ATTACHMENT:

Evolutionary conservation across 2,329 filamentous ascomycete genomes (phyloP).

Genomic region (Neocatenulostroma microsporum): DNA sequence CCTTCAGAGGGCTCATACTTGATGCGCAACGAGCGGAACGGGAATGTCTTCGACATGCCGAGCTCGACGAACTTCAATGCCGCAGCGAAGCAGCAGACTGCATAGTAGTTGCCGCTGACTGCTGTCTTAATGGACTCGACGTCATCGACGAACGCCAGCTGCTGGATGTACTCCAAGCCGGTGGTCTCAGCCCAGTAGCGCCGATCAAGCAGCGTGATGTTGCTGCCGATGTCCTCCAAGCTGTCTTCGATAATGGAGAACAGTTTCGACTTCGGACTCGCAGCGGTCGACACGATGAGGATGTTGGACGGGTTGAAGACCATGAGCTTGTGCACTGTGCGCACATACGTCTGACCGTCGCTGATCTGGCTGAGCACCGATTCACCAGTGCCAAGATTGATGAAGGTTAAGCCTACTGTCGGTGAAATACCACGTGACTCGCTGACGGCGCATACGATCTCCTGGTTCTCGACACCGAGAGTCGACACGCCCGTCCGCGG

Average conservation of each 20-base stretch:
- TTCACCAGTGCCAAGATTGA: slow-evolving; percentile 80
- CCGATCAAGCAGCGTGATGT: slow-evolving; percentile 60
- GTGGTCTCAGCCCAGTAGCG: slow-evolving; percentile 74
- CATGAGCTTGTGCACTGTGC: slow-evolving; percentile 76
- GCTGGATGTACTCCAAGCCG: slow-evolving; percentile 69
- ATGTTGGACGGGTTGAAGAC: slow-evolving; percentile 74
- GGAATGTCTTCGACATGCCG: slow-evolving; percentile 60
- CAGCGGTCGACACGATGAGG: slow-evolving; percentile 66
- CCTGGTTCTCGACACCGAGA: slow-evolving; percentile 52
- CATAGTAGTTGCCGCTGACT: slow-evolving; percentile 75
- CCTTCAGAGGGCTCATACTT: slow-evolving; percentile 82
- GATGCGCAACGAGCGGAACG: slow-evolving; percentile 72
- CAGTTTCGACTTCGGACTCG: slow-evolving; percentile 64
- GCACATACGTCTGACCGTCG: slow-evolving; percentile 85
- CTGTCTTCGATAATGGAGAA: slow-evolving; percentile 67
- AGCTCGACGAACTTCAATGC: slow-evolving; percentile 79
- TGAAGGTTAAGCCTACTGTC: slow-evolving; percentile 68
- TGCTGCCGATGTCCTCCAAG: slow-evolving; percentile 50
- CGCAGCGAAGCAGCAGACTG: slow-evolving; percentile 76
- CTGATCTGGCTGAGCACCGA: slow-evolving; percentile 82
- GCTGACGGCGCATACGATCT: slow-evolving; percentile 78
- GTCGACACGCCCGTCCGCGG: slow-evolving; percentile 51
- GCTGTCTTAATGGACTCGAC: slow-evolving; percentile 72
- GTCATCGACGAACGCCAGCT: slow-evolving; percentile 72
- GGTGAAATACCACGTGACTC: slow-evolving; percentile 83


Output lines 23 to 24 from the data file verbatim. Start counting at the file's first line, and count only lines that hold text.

- CTGATCTGGCTGAGCACCGA: slow-evolving; percentile 82
- GCTGACGGCGCATACGATCT: slow-evolving; percentile 78